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Scutching Refers to the Process of Cleaning Cotton of Its Seeds and Other Impurities

 The earliest evidence of silk production in China was found at the sites ofYangshao culture in Xia, Shanxi, where a cocoon of bombyx mori, the domesticated silkworm, cut in half by a sharp knife is dated to between 5000 and 3000 BC.

Fragments of primitive looms are also seen from the sites ofHemudu culture in Yuyao, Zhejiang, dated to about 4000 BC.
Scraps of silk were found in a Liangzhu culture site at Qianshanyang in Huzhou, Zhejiang, dating back to 2700 BC.
Other fragments have been recovered from royal tombs in the Shang Dynasty (c. 1600 – c. 1046 BC).
The first scutching embroidery digitizing machine was invented in 1797, but did not come into further mainstream use until after 1808 or 1809, when it was introduced and used in Manchester, England.
By 1816, it had become generally adopted.
The scutching digitizing machine worked by passing the cotton through a pair of rollers, and then striking it with iron or steel bars called beater bars or beaters.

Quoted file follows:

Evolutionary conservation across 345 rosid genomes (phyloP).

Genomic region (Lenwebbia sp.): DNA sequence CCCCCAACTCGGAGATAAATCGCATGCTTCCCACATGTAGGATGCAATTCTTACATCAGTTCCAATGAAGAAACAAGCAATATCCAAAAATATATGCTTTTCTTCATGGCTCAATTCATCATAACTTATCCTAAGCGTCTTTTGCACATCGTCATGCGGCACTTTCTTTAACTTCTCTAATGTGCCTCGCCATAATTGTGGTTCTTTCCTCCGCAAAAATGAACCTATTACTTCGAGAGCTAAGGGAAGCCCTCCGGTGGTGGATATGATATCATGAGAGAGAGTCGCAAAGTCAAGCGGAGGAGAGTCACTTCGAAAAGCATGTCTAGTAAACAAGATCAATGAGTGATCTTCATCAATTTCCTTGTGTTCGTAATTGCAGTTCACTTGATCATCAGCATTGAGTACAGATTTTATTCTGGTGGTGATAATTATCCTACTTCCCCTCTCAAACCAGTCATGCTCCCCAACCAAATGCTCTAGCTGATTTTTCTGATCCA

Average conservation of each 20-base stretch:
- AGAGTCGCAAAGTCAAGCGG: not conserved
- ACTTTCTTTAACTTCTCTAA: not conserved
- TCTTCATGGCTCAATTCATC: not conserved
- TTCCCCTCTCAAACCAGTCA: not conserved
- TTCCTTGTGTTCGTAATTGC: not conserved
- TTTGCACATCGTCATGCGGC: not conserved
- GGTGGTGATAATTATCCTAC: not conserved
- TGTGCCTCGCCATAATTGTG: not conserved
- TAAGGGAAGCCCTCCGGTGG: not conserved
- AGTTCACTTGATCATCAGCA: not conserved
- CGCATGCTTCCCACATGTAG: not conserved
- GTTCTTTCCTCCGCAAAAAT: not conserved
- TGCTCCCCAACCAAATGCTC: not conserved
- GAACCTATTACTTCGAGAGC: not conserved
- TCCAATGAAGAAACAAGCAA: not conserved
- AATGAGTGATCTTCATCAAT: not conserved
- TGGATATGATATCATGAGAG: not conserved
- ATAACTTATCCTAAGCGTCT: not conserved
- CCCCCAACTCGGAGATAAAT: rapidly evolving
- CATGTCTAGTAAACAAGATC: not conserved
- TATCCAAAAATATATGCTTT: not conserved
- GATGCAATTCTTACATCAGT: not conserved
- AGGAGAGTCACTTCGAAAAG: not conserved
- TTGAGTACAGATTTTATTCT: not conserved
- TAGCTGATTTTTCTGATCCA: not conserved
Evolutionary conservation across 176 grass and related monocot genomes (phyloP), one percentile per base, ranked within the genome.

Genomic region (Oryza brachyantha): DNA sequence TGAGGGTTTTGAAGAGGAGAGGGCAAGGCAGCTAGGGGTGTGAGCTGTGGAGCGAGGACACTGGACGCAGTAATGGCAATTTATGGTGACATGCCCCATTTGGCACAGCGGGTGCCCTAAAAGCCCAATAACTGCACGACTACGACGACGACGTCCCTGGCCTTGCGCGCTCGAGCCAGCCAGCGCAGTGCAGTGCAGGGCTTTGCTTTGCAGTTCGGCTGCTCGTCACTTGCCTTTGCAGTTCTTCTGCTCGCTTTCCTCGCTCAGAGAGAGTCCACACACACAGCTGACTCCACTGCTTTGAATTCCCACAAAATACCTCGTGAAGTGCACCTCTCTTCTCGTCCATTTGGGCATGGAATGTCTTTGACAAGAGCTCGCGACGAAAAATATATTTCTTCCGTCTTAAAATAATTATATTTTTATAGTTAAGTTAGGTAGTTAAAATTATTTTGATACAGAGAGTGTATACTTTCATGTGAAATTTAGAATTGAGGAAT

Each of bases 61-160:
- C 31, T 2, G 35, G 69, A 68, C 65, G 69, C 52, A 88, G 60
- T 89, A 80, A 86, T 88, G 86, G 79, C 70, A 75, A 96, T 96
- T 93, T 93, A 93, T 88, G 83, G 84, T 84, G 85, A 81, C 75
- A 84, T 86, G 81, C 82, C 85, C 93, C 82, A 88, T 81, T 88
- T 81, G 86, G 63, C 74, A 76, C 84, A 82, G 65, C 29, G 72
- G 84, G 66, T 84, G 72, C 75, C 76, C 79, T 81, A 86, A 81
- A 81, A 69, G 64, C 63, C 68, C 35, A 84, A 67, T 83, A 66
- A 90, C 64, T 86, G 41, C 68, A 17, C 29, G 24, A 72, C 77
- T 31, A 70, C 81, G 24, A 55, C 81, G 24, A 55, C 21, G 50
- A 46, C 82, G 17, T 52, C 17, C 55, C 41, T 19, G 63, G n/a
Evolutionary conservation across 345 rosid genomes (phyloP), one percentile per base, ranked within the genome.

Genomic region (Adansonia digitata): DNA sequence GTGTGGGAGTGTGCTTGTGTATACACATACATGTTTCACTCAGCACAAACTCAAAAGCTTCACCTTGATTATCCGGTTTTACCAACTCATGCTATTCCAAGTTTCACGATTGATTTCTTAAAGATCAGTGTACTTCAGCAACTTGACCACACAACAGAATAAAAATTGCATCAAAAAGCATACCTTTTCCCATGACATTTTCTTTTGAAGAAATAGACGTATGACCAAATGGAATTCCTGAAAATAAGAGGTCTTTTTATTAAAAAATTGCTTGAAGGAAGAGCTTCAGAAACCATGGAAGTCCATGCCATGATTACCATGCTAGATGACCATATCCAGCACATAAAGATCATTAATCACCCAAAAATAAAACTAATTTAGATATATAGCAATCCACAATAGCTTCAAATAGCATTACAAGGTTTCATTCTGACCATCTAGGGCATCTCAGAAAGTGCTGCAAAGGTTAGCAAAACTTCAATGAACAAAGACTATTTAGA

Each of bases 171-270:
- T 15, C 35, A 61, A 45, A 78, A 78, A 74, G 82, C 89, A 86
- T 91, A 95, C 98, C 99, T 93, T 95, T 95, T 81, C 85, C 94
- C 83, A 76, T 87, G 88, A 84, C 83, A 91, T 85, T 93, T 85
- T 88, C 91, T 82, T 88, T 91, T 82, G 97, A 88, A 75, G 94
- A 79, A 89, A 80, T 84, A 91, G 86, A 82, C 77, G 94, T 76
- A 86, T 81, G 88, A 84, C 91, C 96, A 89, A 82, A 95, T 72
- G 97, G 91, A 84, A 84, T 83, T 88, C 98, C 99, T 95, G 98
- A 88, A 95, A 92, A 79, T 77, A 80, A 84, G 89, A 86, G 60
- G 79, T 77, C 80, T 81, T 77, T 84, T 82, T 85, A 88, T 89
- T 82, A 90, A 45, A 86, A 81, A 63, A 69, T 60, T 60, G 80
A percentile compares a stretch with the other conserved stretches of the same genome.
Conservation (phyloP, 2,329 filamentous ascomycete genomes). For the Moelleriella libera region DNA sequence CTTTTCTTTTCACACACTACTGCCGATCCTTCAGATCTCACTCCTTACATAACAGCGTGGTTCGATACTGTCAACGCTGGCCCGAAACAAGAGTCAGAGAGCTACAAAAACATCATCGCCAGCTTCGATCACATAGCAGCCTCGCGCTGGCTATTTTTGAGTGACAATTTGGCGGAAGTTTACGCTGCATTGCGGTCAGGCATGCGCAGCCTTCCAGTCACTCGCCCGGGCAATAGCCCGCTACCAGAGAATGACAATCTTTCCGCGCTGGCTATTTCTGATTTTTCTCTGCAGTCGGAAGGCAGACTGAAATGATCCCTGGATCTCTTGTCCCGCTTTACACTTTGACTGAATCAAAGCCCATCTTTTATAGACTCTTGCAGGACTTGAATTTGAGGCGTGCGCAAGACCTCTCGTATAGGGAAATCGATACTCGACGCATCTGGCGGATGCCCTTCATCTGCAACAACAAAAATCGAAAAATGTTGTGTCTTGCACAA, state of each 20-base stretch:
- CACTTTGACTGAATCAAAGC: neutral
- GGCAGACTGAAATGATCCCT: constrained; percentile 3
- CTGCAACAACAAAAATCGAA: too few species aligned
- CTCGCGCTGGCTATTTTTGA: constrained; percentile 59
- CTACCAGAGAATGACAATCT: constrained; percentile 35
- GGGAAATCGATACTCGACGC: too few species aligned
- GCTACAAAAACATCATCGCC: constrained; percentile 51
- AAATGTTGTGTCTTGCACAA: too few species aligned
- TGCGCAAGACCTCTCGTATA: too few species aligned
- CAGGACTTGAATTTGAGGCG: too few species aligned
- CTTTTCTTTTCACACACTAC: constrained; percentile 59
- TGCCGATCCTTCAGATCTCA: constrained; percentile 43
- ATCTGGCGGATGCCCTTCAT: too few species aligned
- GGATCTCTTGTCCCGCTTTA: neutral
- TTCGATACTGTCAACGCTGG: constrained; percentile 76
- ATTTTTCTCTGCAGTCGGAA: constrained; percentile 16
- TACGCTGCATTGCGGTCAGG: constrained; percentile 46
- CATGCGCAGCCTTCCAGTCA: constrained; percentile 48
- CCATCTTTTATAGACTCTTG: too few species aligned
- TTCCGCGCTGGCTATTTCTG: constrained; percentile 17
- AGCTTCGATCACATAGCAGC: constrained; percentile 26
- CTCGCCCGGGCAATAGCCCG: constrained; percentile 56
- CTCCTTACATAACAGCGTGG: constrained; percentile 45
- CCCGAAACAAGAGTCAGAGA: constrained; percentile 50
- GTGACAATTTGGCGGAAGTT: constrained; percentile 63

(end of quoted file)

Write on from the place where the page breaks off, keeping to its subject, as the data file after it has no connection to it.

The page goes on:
The beaters, which turn very quickly, strike the cotton hard and knock the seeds out.
This process is done over a series of parallel bars so as to allow the seeds to fall through. At the same time, air is blown across the bars, which carries the cotton into a cotton chamber.
Natural light is the most common source of ultraviolet light, and as such, care should be taken to avoid exposure to direct sunlight at all costs, and indirect sunlight whenever possible.
This may mean storing or displaying textiles in an area without windows, or with blackout curtains, which can be pulled whenever the room is not in use.
If a room relies on natural light, UV screens or coatings can be applied to the windows to block harmful rays while still allowing light to pass through.
These filters should be checked periodically, however, as they have a limited lifespan and may need to be replaced every few years.

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